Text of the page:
LANCASTER — The Antelope Valley’s homeless population increased to 4,755 people experiencing homelessness, a 44% increase over last year’s figures, according to the 2020 Greater Los Angeles Homeless Count data released by the Los Angeles Homeless Services Authority.
That was the largest increase in four years. But officials said it most likely is a more accurate count than in previous years.
The count included sheltered and unsheltered numbers. Sheltered are those individuals who live in a public or privately run shelter.
The unsheltered numbers were collected by thousands of volunteers who canvassed the streets and unincorporated areas of the county over three days in January.
Volunteers in the Antelope Valley set out early on Jan. 23 to count people experiencing homelessness.
Lancaster Vice Mayor Marvin Crist said the higher number in this year’s count more accurately reflects the Valley’s population of people experiencing homelessness.
“I just think they’re getting better at counting and those are more realistic numbers,” he said.
Crist speculated the mild winter this January also contributed to the higher number with people experiencing homelessness less likely to hunker down to protect themselves from the cold.
The City of Lancaster also used the Law Enforcement Aerial Platform System (also known as LEAPS), eye in the sky airplane to assist with the count.
“There’s a lot of things,” he said. “We’re just getting a more accurate count.”
Kensington Campus, the 14-acre development with supportive and housing for individuals experiencing homelessness, at Avenue I and 32nd Street West, welcomed its first tenants last fall.
“I think we’re doing all the right things,” Crist said. “We’re heading in all the right directions but with COVID it’s just making it more difficult for everybody, not just the homeless.”
The city is still working on it.
“This is just not an Antelope Valley situation; this is an entire state, entire country situation,” he said. “We’ll do the best we can. We have our priorities and opening Kensington is a good start.
Let’s hope we can go from there.”
Lancaster Deputy Mayor Heather Varden, the Coordinated Entry System coordinator also credited LEAPS for a more accurate count. She added professionals who knew where to look for homeless encampments assisted volunteers who were counting.
Los Angeles County is divided into eight service planning areas. The Antelope Valley is Service Planning Area 1, or SPA 1. SPA 1 had the largest increase in the population of people experiencing homelessness in the county.
“The news of that increase in the Antelope Valley is heartbreaking for the supervisor and for staff as well,” Michelle Vega, Communications director for Supervisor Kathryn Barger said.
Dana Vanderford, Barger’s deputy in charge of homeless issues, said the wide variations in the count can be attributed to the difficulty of counting in the Antelope Valley’s cities, as well as rural communities.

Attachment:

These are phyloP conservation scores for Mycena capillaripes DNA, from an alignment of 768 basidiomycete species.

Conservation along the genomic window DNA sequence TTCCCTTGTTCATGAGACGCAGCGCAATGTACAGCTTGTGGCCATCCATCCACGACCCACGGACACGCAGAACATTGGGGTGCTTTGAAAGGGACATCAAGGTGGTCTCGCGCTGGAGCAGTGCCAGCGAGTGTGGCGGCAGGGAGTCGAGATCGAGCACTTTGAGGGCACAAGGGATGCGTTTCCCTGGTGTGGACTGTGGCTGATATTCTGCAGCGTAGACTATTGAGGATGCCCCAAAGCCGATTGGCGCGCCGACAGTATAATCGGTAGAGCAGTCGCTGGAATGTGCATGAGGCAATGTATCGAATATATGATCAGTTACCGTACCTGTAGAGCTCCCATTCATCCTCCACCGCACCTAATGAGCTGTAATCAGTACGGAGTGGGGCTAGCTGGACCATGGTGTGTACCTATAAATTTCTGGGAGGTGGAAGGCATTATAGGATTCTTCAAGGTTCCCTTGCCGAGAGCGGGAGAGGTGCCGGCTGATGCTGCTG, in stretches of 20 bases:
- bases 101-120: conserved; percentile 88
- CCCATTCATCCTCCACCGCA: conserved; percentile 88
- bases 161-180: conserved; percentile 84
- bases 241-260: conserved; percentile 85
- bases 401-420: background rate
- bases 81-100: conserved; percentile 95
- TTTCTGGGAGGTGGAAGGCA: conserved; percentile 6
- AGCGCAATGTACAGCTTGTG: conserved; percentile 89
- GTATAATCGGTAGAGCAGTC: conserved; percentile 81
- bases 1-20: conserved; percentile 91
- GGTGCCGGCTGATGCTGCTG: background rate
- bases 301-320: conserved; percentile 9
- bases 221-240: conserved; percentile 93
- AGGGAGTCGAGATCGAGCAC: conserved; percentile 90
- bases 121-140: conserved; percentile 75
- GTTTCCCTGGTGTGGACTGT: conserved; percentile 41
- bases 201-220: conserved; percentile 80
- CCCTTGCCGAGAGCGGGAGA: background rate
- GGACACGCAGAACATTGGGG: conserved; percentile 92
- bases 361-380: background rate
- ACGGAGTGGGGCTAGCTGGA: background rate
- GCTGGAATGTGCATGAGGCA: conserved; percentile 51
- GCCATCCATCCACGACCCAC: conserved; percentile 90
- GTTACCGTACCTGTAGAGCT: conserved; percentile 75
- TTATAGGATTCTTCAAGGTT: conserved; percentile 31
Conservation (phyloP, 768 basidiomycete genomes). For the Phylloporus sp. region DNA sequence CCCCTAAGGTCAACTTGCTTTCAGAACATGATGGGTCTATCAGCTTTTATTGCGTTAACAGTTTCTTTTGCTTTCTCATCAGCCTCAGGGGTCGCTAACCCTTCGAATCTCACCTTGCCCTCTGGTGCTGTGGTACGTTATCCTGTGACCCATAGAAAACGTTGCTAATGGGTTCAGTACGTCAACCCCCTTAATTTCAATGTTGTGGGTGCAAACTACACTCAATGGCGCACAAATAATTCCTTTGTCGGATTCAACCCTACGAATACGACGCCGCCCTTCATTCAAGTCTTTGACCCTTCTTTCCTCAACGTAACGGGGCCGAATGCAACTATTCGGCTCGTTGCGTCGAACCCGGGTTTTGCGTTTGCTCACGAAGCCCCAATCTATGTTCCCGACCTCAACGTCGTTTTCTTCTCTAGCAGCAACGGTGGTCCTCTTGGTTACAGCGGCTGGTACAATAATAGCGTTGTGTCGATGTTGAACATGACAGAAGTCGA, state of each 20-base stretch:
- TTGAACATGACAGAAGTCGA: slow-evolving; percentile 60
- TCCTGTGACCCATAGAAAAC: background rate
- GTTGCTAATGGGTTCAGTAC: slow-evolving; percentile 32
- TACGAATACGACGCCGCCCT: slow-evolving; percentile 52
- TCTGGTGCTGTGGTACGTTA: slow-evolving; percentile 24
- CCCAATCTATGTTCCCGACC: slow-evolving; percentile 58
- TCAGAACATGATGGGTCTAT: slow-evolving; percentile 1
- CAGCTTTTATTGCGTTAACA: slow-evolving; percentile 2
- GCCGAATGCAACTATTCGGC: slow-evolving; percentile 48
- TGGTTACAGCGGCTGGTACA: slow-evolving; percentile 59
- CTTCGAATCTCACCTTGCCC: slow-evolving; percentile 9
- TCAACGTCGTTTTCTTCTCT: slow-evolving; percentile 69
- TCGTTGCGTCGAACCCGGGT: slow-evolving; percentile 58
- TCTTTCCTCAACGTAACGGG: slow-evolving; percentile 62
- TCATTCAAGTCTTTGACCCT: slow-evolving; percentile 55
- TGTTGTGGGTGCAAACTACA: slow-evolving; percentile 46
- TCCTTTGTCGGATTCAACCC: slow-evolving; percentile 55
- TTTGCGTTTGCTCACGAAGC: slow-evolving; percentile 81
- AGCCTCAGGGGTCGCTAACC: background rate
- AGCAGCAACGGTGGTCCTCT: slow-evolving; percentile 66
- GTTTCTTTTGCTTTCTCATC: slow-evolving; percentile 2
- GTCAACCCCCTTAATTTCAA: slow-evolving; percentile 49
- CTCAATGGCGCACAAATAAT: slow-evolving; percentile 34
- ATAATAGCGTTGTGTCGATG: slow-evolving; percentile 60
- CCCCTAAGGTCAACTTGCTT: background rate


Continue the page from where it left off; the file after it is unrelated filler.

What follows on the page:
“For the supervisor, from Day 1 when she took office, she focused on the Antelope Valley and building hundreds of units of homeless housing units in the AV,” Vanderford said. “So to see a 44% increase for us was really difficult.”
Barger has been a supporter and partner in projects such as Kensington Campus and the Courson Arts Colony in Palmdale, Vanderford said, adding that when she started, the only homeless housing was the now-closed Lancaster Community Shelter. Barger also has continually supported the operation of a 24-hour emergency shelter at the High Desert Multi-Ambulatory Care Center.
Countywide, approximately 207 people fall into homelessness daily, whether for mental health, substance abuse or financial reasons.
The 2020 count included 3,765 individuals not in a family unit, 23 of which were unaccompanied minors. There were 165 transitional-age youth from 18 to 24 years old, an increase of 65% from last year. There were 3,577 adults ages 25 and older, an increase of 74% from last year.
There were 308 family households, with at least one child younger than 18 years old, a decrease of 17% from last year.
The Valley’s number of veterans experiencing homeless increased 86% this year to 220 veterans, or about 5% of the total population. The number includes 217 unsheltered veterans, an 89% increase over last year. There were 76 chronically homeless veterans, a 533% increase over last year.
The LA Homeless Services Authority defines being chronically homeless as an individual who lives in a place not meant for human habitation, a safe haven or in an emergency shelter, continuously, for at least 12 months, or on at least four separate occasions in the last three years and can be diagnosed with a disability, substance abuse disorder or mental illness.
Males, including transgender, comprise the largest percentage of people experiencing homelessness at 3,008 people, or 63% of the population. Females, including transgender, comprised 37% of the population. There was one gender non-binary individual and 30 transgender individuals.
White people comprised the largest racial group among the homeless population with 38%, or 1,830 people, an 86% increase over last year. Black or African-American people were the next largest racial group at 34%, or 1,595 people, a 27% increase from the previous year. Hispanic or Latino people comprised 23% of the total homeless population with 1,077 people, a 32% increase over last year.
There were also 63 Asian people experiencing homelessness, a 40% increase from last year. The homeless population of American Indian/Alaska native people increased 91% to 126 people. There were two homeless Native Hawaiian or other Pacific islanders, a 96% decrease from last year. There were also 62 multi-racial people experiencing homelessness, a 6% decrease from last year.